Our reason and imagination both work together to give us a fuller understanding of truth and reality. For the first half of Lewis's life, these two parts of his mind were sharply divided. He understood the world through his reason alone, even though his imagination was perhaps the more vital entity. He believed that the life of the imagination, which he loved, was simply imaginary. Everything he believed to be real he saw as meaningless. Only once he converted to Christianity did he find that the two parts of his mind were reconciled in Christ and that the imaginative part could provide an additional understanding of truth that reason alone could not. 

From the time we are children, we are trained for the most part to believe that the imagination is simply "make believe." Lewis suggests that our task is to wake up to a fuller understanding and experience of the imagination as a vehicle about the true nature of reality and God.

3. We Must Not Engage in Chronological Snobbery 

As a materialist, Lewis prided himself on the blind acceptance of the current intellectual climate and a rejection of everything in the past. Lewis's friend Owen Barfield helped him to understand that just because a particular model or worldview was held hundreds of years ago doesn't mean that it is obsolete now and cannot influence or teach us. One must discover why a model or position is no longer held. Many of the climates in the past could provide truth, but were lost to the future simply because they went out of fashion. Lewis calls this chronological snobbery. We must always be willing to ask questions before making any judgments about the past and its ways of understanding the world. Our current model will likely be ridiculed and dismissed by people 200 years from now. This doesn't mean it has no value.

4. The Imagination Contains Distinctions

In order to effectively describe his experience, Lewis categorized the imagination, dividing it into three parts.

1. Reverie, Day Dream, Wish-Fulfilling Fantasy. This is the type of imagination where we think of ourself as the hero of some drama we create, or of how our world would be if we were unimaginable beautiful. It is focused on the self. Lewis beautifully illustrates this in The Voyage of the Dawn Treader, when Lucy is looking through the magician's book of spells and comes on a spell "to make one beautiful beyond the lot of mortals."

2. Invention. Things we create in which we do not play a part. Lewis's creation of animal land was an example. He criticizes his own creation of animal land for not having any poetry or romance. This does not mean that this distinction cannot contain romance.

3. Experiences of Joy. Lewis views this as the highest distinction of imagination. It is the experience of longing, what Lewis call sehnsucht, associated with an object we can never possess in this world. It might also be translated as "intensely missing," or "unsatisfied desire." It is the experience described in the first point at the beginning of this post. 

While we cannot will experiences of joy to happen, we can appreciate distinctions of the imagination and engage in those that are beneficial and avoid those that are negative and harmful.

5. We can Find Balance in the Roughness and Density of Life

Lewis had initially been educated through a study of the classics, that is, the great literature of the ancient world. Even prior to his conversion to Christianity, when he later began to read English literature, he describes how among all the writers he read, only the Christian writers such as John Donne, George Herbert, Thomas Browne, Samuel Johnson, John Milton, and Edmund Spenser wrote material which contained depth and could be trusted. The writings of George Bernard Shaw, Voltaire and others, Lewis called "tinny," thin and too simple. "The roughness and density of life did not appear in their books," Lewis writes. What did he mean by this? I understand it to mean that these writers simply did not account for the way life is actually lived by human beings with all the attendant emotions, fears, desires, hopes, sorrows, joys etc. The Christian authors wrote about the full range of human experience. Why should we care about this? Because the roughness and density of life doesn't shy away from ambiguity or complexity. It doesn't hold up one perspective as the be all and end all. It allows for other perspectives and new insights. It looks at the world through the eyes of others, not simply through the eyes of the world as it is for me. It doesn't turn away from the evil or the ugly, but neither does it glorify it. It provides a balanced approach to understanding and living life.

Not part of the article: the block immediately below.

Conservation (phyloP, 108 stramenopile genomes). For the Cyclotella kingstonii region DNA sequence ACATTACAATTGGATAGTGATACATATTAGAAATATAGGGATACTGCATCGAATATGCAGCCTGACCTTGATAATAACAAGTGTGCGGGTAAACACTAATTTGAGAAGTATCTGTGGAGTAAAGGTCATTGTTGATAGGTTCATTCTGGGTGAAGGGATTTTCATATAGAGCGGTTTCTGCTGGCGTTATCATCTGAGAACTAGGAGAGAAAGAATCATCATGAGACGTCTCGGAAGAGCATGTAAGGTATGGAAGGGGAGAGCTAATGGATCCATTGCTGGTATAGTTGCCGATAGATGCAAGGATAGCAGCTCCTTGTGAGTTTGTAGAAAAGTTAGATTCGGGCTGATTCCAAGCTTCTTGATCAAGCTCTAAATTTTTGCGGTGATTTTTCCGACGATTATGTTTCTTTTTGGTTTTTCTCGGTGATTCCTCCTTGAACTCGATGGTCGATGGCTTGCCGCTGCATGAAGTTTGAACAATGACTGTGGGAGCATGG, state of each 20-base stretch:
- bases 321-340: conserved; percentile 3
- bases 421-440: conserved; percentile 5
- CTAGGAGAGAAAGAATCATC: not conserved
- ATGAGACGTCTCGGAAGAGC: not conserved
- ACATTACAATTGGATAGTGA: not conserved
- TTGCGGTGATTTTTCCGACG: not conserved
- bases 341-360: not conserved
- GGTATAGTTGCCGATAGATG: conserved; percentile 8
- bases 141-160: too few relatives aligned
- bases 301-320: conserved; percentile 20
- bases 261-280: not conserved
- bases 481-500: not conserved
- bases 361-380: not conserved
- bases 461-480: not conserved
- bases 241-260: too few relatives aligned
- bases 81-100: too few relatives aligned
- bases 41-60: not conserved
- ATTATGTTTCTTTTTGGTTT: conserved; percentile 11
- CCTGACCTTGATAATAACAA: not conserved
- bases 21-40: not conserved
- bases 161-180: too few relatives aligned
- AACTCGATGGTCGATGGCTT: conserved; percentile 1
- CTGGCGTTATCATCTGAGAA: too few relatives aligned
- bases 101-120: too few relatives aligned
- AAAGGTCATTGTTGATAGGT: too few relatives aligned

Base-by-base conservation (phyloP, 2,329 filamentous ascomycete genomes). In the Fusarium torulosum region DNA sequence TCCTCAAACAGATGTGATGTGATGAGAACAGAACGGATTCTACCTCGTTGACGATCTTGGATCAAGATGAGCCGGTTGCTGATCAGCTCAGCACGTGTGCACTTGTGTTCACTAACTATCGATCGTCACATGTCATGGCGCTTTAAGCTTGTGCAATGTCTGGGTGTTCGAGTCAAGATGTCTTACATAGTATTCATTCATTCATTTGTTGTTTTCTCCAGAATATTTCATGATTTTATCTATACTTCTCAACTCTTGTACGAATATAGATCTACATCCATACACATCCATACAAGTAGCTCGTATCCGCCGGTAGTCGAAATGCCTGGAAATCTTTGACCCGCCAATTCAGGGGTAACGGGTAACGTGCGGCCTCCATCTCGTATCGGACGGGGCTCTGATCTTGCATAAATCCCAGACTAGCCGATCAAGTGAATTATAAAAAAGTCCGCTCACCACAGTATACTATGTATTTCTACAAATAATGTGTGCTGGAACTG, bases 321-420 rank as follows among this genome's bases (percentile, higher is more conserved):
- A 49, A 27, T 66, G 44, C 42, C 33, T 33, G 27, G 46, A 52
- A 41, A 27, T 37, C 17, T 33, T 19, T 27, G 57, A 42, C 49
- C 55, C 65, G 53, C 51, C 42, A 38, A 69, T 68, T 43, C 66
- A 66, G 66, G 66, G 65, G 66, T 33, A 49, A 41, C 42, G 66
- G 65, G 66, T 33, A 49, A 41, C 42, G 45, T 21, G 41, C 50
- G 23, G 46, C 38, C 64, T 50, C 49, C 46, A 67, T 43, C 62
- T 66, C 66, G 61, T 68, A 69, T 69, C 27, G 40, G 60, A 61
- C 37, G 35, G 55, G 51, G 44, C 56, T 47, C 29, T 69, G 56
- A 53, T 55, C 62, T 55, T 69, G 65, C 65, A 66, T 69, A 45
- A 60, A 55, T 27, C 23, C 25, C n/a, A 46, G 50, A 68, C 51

Interested in learning more about C.S. Lewis's imagination? Why not download two free chapters from my book The Surprising Imagination of C.S. Lewis? Simply click on the image below to download now.

 

 

4 Works of C.S. Lewis You Aren't Reading, but Should Be

cs lewis imagination

Through researching and writing The Surprising Imagination of C.S. Lewis, I came to realize that some of C.S. Lewis's most important books were not his most popular ones, and not even his overtly Christian ones. If you want to truly understand Lewis in a way that you haven't before, these reads will give you a foundation that will influence the way you read all of his more popular works. They will enable you to see meaning and nuance in his work you never saw before. And they will also lead you to explore other works of literature beyond Lewis.

One thing I have discovered and have heard articulated by many Lewis scholars is that Lewis was consistent in promulgating his ideas throughout all his work. So an important idea that showed up in a literary critical work like Studies in Medieval and Renaissance Literature, would show up in the Chronicles of Narnia or the space trilogy. This is one characteristic  that made Lewis so interesting to read. When I had waded through and digested some of his critical works, I went back and read his fiction with completely new eyes.